Thought-provoking designs have built Martha Schwartz's reputation overseas. But she's virtually unknown in her own backyard. (-Boston.com) [via]
By Susan Diesenhouse, Globe Correspondent | June 26, 2004
CAMBRIDGE -- Martha Schwartz, the 53-year-old mother of a toddler, is an international star of contemporary landscape design who is almost anonymous here where she lives, works, and teaches.
Europeans laud her for the public and private spaces she has designed at places like Berlin's Spree River or Manchester's Exchange Square, and for the new course she is charting between pop art and architecture. So distinctive is her style that her name has become a Euro design verb, as in ''Barclays at Canary Wharf is being 'Schwartzed.' "
But here at home, her town centers and residential gardens fashioned from AstroTurf, spikes, and tree-like sculptures have garnered far less attention. While she designed a plaza at the Jacob Javitz Federal Building in New York in 1996, she doesn't have one project completed or underway in the Boston area.
In its May-June issue, Metropolitan Home magazine listed Schwartz among the top 100 designers in the world, singling her out ''for revolutionizing the design of public spaces."
She works mostly in Europe and Asia and a little in the United States, but ''I don't pursue projects in Boston," she said during an interview in her live-work loft adorned with shredded Mylar curtains accented by green glitter dwarfs.
''There's an attitude here that closes out the contemporary, but I don't do historic landscapes or fake nature."
Americans, she said, still envision the environment as a Jeffersonian wilderness. But, she added: ''To solve urban problems we need to see it as it really functions."
Alex Krieger, chairman of the Harvard Graduate School of Design where Schwartz has taught since 1992, called her a major figure who has restored landscape design as an art form, not just a profession or social service.
''To her, it's magical, thought-provoking," said Krieger. ''She fights against it as a green mustache around a building."
Schwartz's iconography runs more toward fuchsia, room-size illuminated glass boxes, and serpentine acid green benches.
''In Boston," Krieger said, ''we don't tend toward the avant-garde."
That's fine for Schwartz, a principal in Martha Schwartz Inc. Last year, she opened a four-person office in London to complement her 15-person shop here.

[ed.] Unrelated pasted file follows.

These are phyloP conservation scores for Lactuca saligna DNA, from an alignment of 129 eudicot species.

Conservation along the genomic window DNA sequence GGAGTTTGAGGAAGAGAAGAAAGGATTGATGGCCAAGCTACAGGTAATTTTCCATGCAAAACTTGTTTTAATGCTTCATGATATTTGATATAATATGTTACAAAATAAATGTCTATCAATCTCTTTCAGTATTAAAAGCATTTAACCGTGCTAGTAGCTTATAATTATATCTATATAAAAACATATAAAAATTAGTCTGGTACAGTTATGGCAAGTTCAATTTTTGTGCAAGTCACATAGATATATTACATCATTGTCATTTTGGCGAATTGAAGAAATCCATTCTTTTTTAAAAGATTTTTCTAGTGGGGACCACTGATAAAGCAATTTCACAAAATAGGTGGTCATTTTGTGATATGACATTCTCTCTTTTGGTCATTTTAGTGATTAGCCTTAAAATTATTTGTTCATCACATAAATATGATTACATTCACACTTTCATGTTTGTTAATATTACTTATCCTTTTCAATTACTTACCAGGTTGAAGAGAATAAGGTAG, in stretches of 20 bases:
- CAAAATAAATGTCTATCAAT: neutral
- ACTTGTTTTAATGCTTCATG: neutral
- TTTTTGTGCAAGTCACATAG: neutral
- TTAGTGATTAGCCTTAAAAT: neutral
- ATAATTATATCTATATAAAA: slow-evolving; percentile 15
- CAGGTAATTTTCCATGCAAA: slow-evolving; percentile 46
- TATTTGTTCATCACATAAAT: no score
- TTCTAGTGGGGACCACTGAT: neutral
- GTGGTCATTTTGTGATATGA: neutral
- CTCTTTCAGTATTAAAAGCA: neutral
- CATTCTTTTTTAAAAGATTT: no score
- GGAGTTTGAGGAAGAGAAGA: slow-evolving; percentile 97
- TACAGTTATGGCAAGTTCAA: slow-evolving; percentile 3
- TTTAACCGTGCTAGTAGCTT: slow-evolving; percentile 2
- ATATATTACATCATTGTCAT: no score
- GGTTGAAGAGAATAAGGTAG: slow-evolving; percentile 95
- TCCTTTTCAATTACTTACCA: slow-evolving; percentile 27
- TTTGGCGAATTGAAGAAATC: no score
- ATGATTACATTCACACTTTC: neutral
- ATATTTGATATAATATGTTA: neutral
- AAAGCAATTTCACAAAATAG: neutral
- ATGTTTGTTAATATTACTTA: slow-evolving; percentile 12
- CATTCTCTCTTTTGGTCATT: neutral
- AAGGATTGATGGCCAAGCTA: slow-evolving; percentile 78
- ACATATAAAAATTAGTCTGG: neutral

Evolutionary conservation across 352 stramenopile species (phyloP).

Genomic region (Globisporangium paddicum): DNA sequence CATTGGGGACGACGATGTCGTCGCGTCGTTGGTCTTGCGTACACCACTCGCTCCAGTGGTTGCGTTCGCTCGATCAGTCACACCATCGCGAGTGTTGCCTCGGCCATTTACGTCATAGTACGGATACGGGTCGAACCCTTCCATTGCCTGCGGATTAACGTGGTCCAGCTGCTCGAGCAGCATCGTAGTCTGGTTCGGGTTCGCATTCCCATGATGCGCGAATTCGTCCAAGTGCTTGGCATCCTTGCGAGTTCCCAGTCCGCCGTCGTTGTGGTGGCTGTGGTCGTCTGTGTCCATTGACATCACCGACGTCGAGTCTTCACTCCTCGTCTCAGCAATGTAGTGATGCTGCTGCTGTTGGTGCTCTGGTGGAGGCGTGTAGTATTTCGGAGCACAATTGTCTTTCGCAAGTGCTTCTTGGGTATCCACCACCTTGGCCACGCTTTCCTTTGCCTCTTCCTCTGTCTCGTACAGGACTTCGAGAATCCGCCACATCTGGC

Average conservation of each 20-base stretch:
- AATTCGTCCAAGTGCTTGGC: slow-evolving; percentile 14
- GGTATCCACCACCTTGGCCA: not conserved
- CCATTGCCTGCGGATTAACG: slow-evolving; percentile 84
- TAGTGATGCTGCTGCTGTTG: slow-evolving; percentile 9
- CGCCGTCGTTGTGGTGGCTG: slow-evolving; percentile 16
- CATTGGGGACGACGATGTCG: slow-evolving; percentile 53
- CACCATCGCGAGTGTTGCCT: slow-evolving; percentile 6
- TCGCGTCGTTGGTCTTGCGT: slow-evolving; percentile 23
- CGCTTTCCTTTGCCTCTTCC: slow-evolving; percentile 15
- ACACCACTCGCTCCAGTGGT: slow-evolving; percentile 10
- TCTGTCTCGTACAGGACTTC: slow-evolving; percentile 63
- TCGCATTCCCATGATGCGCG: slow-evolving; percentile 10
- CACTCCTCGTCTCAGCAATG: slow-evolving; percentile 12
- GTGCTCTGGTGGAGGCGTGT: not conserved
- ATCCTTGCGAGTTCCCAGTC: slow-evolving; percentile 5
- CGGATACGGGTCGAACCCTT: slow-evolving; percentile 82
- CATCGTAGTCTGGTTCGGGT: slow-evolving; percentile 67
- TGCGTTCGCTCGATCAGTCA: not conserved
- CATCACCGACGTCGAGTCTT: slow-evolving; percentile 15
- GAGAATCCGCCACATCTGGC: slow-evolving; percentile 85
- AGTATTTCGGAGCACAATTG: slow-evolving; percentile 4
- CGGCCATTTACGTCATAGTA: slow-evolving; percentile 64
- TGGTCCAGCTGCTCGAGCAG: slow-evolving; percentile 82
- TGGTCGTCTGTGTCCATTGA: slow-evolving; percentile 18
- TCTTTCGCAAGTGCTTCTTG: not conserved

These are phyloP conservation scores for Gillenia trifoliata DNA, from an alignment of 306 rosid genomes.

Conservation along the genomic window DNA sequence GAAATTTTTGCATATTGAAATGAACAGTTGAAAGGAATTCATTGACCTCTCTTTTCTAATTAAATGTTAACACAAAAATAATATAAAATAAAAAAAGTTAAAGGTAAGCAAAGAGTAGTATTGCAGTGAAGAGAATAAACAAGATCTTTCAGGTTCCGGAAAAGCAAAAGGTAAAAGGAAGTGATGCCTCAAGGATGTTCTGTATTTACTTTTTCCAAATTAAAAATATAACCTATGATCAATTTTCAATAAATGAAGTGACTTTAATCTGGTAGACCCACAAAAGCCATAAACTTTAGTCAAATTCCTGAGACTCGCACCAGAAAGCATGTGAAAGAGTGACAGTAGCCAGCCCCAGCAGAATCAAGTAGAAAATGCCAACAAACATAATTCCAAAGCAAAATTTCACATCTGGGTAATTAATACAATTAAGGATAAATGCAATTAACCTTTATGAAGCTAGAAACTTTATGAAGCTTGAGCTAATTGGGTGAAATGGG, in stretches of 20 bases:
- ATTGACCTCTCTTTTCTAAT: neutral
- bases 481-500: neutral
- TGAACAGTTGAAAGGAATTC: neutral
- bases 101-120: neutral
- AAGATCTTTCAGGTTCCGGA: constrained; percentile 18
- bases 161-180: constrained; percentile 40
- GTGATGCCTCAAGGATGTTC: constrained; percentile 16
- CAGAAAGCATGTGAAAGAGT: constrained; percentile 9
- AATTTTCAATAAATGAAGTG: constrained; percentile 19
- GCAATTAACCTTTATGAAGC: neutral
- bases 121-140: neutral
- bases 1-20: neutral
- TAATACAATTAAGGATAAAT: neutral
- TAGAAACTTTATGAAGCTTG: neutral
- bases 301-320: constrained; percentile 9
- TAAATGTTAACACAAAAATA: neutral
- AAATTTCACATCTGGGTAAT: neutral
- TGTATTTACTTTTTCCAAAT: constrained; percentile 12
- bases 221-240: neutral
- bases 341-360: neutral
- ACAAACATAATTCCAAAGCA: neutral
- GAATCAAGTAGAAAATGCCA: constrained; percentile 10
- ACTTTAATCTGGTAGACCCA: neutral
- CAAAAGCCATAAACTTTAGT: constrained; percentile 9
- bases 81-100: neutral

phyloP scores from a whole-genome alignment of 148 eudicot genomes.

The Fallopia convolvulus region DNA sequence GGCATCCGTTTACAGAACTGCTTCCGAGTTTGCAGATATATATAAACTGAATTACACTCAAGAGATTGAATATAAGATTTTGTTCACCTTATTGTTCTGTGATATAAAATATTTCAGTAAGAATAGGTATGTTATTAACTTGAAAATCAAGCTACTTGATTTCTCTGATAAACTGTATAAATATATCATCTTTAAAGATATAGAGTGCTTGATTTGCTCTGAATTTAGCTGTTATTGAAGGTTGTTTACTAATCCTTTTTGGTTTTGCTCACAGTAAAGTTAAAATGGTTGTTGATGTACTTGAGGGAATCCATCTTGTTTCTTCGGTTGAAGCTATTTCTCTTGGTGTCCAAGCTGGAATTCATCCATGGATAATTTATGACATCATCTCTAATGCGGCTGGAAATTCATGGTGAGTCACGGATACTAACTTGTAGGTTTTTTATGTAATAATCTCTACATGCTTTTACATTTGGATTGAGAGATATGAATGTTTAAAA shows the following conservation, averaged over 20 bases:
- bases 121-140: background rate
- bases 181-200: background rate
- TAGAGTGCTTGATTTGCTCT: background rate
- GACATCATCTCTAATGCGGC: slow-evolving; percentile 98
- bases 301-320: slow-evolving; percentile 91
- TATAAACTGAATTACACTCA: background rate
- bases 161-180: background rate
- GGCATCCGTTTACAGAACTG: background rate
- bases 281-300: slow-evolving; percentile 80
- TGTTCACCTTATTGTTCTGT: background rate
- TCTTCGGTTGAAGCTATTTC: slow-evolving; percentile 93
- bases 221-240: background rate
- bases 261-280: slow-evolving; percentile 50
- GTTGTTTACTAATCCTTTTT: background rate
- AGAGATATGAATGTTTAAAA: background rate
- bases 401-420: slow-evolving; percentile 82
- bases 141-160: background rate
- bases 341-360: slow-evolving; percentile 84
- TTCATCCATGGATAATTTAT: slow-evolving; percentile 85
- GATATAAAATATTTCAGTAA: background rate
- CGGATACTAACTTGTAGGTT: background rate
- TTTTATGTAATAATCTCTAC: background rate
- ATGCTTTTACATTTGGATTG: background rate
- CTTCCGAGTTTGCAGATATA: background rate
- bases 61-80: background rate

While on a trip to London several years ago, she met her second husband, architect Markus Jatsch, 37. He's the father of 2-year-old Hannah, who parades through the live-work space of the loft at will, as did her older brothers from Schwartz's first marriage, Jake, 20, and Joe, 17.
''It's more humane than day care," she said. ''I think quantity time is more important than quality time."
Of her dozen current projects, a standout for Schwartz is the British government-sponsored redesign of the village of Fryston. Like many rural villages, it was decimated during the rise and fall of coal mining. By October, she will complete a new master plan for a village square, a scrubbed open-space system, and 300 housing units aimed at attracting private developers to transform it into a bedroom community for nearby Leeds.
Here, she would ''Schwartz" Boston Harbor, she said, which she said is ''our greatest natural resource." Instead of the planned 27-acre Greenway, Schwartz said she would ''sell off the density and invest to create a public space at the water where people can live, dine, and recreate."
Schwartz would also redesign Massachusetts Avenue, ''the most heavily used, ugly place around" with trees, new lighting, sidewalks, and traffic patterns.
''Using that street is punishment," she said.
For the leadership that such transformation requires, she said she would take city officials and planners on a tour of European cities.
''They value art, public space, and have learned to balance capitalism with what's good for most people," she said. ''Here, if we don't learn to take responsibility for the public spaces we share, we'll be living in squalor."
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